Reply
 
Thread Tools Search this Thread Display Modes
 
Old 02-04-2018, 10:29 PM   #15
Rivet Master
 
1989 34.5' Airstream 345
Ebro , Fla Panhandle
Join Date: Jul 2013
Posts: 1,168
The original engine in my 345 now has over 180k miles and is pretty healthy. Using little oil, tho some does get past the rear main seal. It may be down a little in power from original, But I've driven nearly 30k miles on it since I've owned the coach, lots of that in mountains of Colo and the PNW. Nearly 7 k of that towing a car. Can easily cruise in the high Sixty mph with the over drive. Have found myself in the mid seventy mph when not paying attention, while in favorable conditions. I usually cruise around 63 for fuel economy. And Generally get 7 or 8 mpg.

That to me is very satisfactory performance from the high mileage 454 gasser.
The engine noise is probably less than the diesels, and the lighter weight is a plus in weight distribution and front end longevity.

It's been interesting hearing from diesel owners thinking of joining the coming motorhome traveling rally, saying that anything over 58 or so is pushing their rigs.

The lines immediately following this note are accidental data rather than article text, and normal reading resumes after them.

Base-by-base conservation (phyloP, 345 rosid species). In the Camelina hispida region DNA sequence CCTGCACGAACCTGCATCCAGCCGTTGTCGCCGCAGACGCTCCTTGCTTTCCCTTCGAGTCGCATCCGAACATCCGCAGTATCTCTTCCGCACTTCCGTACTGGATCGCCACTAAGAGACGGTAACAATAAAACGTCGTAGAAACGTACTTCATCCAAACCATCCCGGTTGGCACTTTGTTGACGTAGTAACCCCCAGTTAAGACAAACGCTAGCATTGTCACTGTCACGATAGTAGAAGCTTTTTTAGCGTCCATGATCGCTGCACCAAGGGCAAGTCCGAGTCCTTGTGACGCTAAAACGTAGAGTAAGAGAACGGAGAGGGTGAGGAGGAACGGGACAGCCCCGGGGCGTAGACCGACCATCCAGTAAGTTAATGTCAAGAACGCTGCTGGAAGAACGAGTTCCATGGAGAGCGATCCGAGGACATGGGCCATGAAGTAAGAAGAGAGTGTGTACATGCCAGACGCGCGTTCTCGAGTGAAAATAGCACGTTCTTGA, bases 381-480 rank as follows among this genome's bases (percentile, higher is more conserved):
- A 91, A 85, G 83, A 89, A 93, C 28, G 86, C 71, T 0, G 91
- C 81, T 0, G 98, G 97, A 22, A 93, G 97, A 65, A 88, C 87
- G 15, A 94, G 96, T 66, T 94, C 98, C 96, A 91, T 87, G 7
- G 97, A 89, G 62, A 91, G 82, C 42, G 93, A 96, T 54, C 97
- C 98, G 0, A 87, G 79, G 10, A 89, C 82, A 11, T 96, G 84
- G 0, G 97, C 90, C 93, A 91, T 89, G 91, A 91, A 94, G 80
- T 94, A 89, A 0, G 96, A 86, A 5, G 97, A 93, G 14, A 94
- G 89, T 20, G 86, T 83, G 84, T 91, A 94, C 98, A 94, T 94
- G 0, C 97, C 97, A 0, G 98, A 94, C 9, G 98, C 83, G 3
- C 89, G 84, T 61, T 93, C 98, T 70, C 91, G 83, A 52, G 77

So yes the commercial diesel are probably longer lived that the BBC, but they don't seem much better at powering these coaches, at least as installed by airstream.

So some where down the line when this engine gives up on me, I'll probably replace it with a new gasser that will fit right in with little extra work in getting it fitted, and probably better power and mpg.

Hearing the trials involved in changing over to a diesel in a former gasser also confirms my inclination to stick with a gasser.

Sorry if this is contrary to the focus of this thread, but may be a sensible counterpoint to consider.

I just hope I don't jinks this engine in saying all of this.
I'm hoping to many more miles on this one.

Cheers Richard
__________________

tevake is offline   Reply With Quote
Old 02-04-2018, 11:15 PM   #16
Rivet Master
 
Keyair's Avatar

 
1984 34.5' Airstream 345
Foothill Ranch , California
Join Date: Mar 2010
Posts: 4,570
Images: 1
No problems Richard, and your input is a valid counterpoint.
My MH’s original engine looks like it expired at about 70k miles after at least one documented overheating episode. I know of some that have lasted more than 100k but they are almost exceptions, and yours is amazing!!!!
I think it’s fair to have a balanced discussion of pros and cons and I welcome it. Who knows, my Jasper remanufactured engine may prove to be a gem and the Cummins might never make it under the doghouse!
The GM crate 8.1L/502ci is attractive, and strong, but I am unsure if it’s cam and setup is ideal for a Motorhome. Also last time I looked it was about $8,000, bare.